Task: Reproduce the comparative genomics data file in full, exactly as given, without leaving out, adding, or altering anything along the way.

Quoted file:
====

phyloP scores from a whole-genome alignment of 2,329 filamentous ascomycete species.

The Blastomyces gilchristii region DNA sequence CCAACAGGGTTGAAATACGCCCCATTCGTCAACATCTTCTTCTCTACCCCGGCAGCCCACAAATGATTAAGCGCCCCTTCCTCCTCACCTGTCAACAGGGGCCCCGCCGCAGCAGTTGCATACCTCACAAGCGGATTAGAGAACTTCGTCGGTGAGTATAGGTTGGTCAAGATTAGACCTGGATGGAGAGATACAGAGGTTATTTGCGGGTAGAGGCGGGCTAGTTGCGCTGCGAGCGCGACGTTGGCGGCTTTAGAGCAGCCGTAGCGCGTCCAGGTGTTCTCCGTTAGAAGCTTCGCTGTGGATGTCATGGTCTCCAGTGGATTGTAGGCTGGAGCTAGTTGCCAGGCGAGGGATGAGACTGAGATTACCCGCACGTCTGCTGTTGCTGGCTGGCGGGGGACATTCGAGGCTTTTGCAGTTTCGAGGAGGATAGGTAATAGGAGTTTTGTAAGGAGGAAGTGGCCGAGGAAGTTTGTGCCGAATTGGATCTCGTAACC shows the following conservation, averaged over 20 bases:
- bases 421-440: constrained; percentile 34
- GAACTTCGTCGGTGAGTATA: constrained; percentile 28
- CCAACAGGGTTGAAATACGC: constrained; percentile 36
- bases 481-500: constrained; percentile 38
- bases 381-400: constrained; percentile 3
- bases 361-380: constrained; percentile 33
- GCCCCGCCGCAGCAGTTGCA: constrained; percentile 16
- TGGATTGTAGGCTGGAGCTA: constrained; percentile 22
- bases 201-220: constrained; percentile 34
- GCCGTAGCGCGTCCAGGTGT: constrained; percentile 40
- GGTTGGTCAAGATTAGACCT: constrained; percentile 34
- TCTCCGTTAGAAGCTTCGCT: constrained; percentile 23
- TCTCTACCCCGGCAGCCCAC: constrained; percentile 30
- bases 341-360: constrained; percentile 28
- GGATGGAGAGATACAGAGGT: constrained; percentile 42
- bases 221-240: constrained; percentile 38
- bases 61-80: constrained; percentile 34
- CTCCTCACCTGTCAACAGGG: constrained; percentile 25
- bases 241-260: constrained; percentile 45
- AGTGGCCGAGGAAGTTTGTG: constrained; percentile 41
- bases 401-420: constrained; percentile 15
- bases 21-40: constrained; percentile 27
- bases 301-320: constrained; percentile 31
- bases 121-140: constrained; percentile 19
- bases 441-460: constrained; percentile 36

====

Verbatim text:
phyloP scores from a whole-genome alignment of 2,329 filamentous ascomycete species.

The Blastomyces gilchristii region DNA sequence CCAACAGGGTTGAAATACGCCCCATTCGTCAACATCTTCTTCTCTACCCCGGCAGCCCACAAATGATTAAGCGCCCCTTCCTCCTCACCTGTCAACAGGGGCCCCGCCGCAGCAGTTGCATACCTCACAAGCGGATTAGAGAACTTCGTCGGTGAGTATAGGTTGGTCAAGATTAGACCTGGATGGAGAGATACAGAGGTTATTTGCGGGTAGAGGCGGGCTAGTTGCGCTGCGAGCGCGACGTTGGCGGCTTTAGAGCAGCCGTAGCGCGTCCAGGTGTTCTCCGTTAGAAGCTTCGCTGTGGATGTCATGGTCTCCAGTGGATTGTAGGCTGGAGCTAGTTGCCAGGCGAGGGATGAGACTGAGATTACCCGCACGTCTGCTGTTGCTGGCTGGCGGGGGACATTCGAGGCTTTTGCAGTTTCGAGGAGGATAGGTAATAGGAGTTTTGTAAGGAGGAAGTGGCCGAGGAAGTTTGTGCCGAATTGGATCTCGTAACC shows the following conservation, averaged over 20 bases:
- bases 421-440: constrained; percentile 34
- GAACTTCGTCGGTGAGTATA: constrained; percentile 28
- CCAACAGGGTTGAAATACGC: constrained; percentile 36
- bases 481-500: constrained; percentile 38
- bases 381-400: constrained; percentile 3
- bases 361-380: constrained; percentile 33
- GCCCCGCCGCAGCAGTTGCA: constrained; percentile 16
- TGGATTGTAGGCTGGAGCTA: constrained; percentile 22
- bases 201-220: constrained; percentile 34
- GCCGTAGCGCGTCCAGGTGT: constrained; percentile 40
- GGTTGGTCAAGATTAGACCT: constrained; percentile 34
- TCTCCGTTAGAAGCTTCGCT: constrained; percentile 23
- TCTCTACCCCGGCAGCCCAC: constrained; percentile 30
- bases 341-360: constrained; percentile 28
- GGATGGAGAGATACAGAGGT: constrained; percentile 42
- bases 221-240: constrained; percentile 38
- bases 61-80: constrained; percentile 34
- CTCCTCACCTGTCAACAGGG: constrained; percentile 25
- bases 241-260: constrained; percentile 45
- AGTGGCCGAGGAAGTTTGTG: constrained; percentile 41
- bases 401-420: constrained; percentile 15
- bases 21-40: constrained; percentile 27
- bases 301-320: constrained; percentile 31
- bases 121-140: constrained; percentile 19
- bases 441-460: constrained; percentile 36